Uno Más Por Favor
Spicy tacos, satisfying soups and refreshing agua fresca: Mexican chefs are taking south-of-the-border cuisine to a whole new level. And we have the recipes.
AUTHENTIC RECIPES FROM THE PEOPLE WHO KNOW THEM
Steeped in history and packed with the punch of New World heat, Mexico’s cuisine covers a vast array of flavors, regions and stories. Get to know them with these south-of-the-border recipes to try at home. ¡Buen provecho!
TWith excerpts and recipes adapted from Lonely Planet’s Mexico From the Source, written by
KATE ARMSTRONG, KRISTIN DIAZ DE SANDI, SCARLETT LINDEMAN, JOHN HECHT & MICHELE PETERSON
Photographs by LINDSAY LAUCKNER GUNDLOCK Illustrations by LOUISE SHEERAN
he story of Mexican cuisine is an epic spanning eras, landscapes and people. It begins in Mesoamerica, with characters from the pre–Columbian cultures of the Aztec and Maya. Today, many local staples come from the Aztec diet, which was primarily vegetarian and centered around corn. In Yucatán, ancient Maya flavors live on in the often-used ingredients of lime, orange and the notorious habanero chili pepper. The arrival of the Spanish brought domesticated animals and European cooking techniques, giving the nation new twists on old methods, a tradition that continues to this day.
Today, Mexico is home to one of the world’s most renowned street food cultures. In Mexico City, antojitos (street-food bites) bestow the streets with scents of homemade salsa, rich onion- and beef-topped chalupas, and woody, blackened corn. Head to Oaxaca for a colorful street food scene with snacks like garnachas, originally served as party food at velas (festivals). Venture to Puebla and you’ll experience the city that gave birth to the chocolate-and-chili mole poblano.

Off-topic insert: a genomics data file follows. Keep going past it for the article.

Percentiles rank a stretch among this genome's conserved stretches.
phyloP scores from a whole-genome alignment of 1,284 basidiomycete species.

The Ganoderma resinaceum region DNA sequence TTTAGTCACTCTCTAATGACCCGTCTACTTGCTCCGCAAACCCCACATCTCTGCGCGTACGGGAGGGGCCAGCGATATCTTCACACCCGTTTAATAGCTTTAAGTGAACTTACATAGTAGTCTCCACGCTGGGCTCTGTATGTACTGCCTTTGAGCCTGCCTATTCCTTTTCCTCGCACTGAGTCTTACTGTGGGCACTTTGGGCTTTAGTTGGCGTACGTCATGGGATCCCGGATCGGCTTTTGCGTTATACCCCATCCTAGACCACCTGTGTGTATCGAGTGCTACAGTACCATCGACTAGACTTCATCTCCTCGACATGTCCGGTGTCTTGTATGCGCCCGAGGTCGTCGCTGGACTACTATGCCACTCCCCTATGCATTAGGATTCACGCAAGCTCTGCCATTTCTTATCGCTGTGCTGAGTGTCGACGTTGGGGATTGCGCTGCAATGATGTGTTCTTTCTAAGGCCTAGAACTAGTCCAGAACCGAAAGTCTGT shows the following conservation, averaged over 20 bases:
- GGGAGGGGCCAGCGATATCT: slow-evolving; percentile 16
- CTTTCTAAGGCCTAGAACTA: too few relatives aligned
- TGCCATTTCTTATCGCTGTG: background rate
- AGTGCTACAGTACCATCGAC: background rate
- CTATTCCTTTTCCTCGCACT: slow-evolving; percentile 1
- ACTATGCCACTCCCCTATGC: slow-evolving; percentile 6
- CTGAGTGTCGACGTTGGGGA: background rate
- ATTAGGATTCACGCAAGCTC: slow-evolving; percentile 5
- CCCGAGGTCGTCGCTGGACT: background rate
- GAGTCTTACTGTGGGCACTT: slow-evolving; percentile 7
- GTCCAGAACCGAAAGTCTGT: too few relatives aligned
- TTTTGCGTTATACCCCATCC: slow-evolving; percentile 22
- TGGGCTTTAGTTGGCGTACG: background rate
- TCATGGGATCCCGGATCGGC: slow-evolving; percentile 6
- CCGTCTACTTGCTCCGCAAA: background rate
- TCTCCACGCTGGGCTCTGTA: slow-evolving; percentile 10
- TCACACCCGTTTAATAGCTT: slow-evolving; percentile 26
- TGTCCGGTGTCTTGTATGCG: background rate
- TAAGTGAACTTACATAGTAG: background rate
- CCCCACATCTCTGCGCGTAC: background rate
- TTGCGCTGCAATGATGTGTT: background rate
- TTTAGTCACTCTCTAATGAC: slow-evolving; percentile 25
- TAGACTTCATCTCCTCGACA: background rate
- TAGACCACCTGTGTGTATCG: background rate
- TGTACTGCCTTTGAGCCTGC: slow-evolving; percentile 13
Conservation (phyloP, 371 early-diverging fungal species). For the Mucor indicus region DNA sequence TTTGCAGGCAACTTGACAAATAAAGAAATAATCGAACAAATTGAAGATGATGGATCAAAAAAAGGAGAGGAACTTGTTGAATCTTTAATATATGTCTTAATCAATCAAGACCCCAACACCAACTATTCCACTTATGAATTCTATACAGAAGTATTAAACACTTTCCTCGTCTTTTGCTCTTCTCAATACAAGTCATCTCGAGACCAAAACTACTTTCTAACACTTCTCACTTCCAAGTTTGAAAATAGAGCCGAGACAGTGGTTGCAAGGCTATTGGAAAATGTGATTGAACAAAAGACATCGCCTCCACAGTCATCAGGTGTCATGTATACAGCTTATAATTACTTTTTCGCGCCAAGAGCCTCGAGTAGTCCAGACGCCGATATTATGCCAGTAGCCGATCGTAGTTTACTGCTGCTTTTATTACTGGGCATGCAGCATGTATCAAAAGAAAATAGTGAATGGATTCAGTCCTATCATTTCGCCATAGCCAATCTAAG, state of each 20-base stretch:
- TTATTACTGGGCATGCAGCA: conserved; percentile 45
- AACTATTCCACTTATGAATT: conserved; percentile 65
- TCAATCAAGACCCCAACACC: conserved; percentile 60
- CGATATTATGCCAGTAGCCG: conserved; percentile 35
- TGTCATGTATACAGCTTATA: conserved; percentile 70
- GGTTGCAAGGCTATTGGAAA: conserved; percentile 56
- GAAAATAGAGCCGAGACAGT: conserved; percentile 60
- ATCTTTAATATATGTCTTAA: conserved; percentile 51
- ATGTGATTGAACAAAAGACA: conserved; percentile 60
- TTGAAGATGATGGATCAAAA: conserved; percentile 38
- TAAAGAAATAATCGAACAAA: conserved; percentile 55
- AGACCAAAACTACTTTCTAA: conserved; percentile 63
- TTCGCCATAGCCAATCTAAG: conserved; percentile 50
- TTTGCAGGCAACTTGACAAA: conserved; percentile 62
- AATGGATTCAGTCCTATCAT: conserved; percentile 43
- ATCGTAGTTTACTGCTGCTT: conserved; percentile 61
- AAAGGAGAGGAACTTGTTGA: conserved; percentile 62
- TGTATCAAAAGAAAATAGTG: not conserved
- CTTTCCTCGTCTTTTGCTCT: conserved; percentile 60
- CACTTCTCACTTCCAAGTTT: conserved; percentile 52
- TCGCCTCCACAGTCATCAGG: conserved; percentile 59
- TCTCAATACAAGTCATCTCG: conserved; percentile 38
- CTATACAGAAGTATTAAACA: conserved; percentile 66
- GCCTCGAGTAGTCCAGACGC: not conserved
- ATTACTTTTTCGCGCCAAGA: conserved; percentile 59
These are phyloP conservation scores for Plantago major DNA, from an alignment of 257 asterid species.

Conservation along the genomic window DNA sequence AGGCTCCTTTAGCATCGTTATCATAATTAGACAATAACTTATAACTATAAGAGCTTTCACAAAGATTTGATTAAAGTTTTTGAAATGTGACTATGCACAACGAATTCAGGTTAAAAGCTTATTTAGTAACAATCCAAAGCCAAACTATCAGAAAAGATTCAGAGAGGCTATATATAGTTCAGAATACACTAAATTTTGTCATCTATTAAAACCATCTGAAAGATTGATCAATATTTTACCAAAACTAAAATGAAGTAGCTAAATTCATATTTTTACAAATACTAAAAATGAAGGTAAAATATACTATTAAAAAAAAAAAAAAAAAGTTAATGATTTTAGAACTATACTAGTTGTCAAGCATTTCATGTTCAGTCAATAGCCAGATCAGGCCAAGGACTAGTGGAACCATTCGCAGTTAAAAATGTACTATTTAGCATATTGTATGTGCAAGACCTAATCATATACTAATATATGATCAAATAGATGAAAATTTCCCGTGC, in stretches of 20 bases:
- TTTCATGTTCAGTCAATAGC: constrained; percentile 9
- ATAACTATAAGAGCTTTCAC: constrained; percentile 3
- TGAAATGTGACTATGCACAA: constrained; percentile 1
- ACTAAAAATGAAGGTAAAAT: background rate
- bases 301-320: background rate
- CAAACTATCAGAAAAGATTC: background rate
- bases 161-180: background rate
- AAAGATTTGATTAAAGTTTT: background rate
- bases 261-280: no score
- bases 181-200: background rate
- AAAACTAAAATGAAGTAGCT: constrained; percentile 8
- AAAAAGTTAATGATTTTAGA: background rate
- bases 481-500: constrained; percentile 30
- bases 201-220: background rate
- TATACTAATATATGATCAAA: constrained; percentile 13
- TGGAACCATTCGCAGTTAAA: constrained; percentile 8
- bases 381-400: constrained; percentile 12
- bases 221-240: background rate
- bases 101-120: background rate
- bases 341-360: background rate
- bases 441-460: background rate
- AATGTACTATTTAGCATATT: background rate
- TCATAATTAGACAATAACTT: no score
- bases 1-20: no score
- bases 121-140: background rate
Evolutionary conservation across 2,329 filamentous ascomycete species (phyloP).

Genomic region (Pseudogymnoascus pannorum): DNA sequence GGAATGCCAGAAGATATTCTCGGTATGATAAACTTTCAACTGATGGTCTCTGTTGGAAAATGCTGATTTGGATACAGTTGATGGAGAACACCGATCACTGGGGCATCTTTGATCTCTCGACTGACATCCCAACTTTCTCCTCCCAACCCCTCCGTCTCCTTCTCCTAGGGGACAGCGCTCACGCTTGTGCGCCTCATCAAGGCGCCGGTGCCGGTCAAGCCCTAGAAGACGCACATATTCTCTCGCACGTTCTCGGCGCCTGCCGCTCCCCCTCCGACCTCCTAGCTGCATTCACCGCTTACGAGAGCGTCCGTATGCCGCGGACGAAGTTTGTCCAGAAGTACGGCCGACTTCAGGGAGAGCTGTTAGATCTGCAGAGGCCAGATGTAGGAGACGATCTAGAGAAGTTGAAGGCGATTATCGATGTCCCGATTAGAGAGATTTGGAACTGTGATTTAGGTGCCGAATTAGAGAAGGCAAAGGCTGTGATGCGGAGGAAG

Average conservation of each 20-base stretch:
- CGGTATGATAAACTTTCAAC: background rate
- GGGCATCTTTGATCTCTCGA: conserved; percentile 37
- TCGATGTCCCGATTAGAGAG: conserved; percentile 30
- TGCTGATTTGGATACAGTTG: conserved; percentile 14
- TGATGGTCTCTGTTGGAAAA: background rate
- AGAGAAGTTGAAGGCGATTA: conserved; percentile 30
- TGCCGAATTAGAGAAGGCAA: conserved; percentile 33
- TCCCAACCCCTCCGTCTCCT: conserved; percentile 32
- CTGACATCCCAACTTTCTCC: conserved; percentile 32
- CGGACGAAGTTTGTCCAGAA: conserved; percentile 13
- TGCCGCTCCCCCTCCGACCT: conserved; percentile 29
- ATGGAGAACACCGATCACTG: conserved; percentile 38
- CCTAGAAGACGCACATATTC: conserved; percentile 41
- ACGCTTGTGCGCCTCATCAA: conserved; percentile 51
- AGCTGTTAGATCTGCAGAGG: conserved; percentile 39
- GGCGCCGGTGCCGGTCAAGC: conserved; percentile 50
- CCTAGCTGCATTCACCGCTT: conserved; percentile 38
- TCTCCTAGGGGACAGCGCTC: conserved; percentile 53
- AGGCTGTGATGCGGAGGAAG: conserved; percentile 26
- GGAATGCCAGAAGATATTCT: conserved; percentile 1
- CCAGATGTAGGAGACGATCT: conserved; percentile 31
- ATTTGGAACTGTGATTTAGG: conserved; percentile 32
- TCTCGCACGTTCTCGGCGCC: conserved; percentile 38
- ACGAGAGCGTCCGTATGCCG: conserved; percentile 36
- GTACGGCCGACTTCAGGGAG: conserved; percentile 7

A blossoming gourmet scene also has established itself in the country. In Baja California, upmarket seafood, trendy craft breweries and vineyards stretch across one of the world’s largest peninsulas. In coastal restaurants here, young chefs mix local delicacies like lobster and fish tacos with contemporary Asian flavors. On the Pacific Coast, diners eat on sun-soaked terraces alongside shrimp markets, sampling local fruits, herbs and edible flowers that complement exotic dishes like fish and coconut ceviche.
In spite of Mexico’s regional variations, the overriding theme is a collective resourcefulness. Communities unite in preparing for fiestas, where food is created both to feed the masses and deliver a celebratory exclamation point. Dishes come alive in the pueblos, with festivities marking patron saint celebrations, weddings and birthdays – especially quinceañeras (15th birthday celebrations) – think warming chiles en nogada, pork tacos and pots of pozole stew.
This is the essence of what makes Mexican cuisine unique: a fusion of Old World and New World; local, fresh ingredients; and a strong sense of community. So pull up a chair. We have some stories – and some recipes – for you.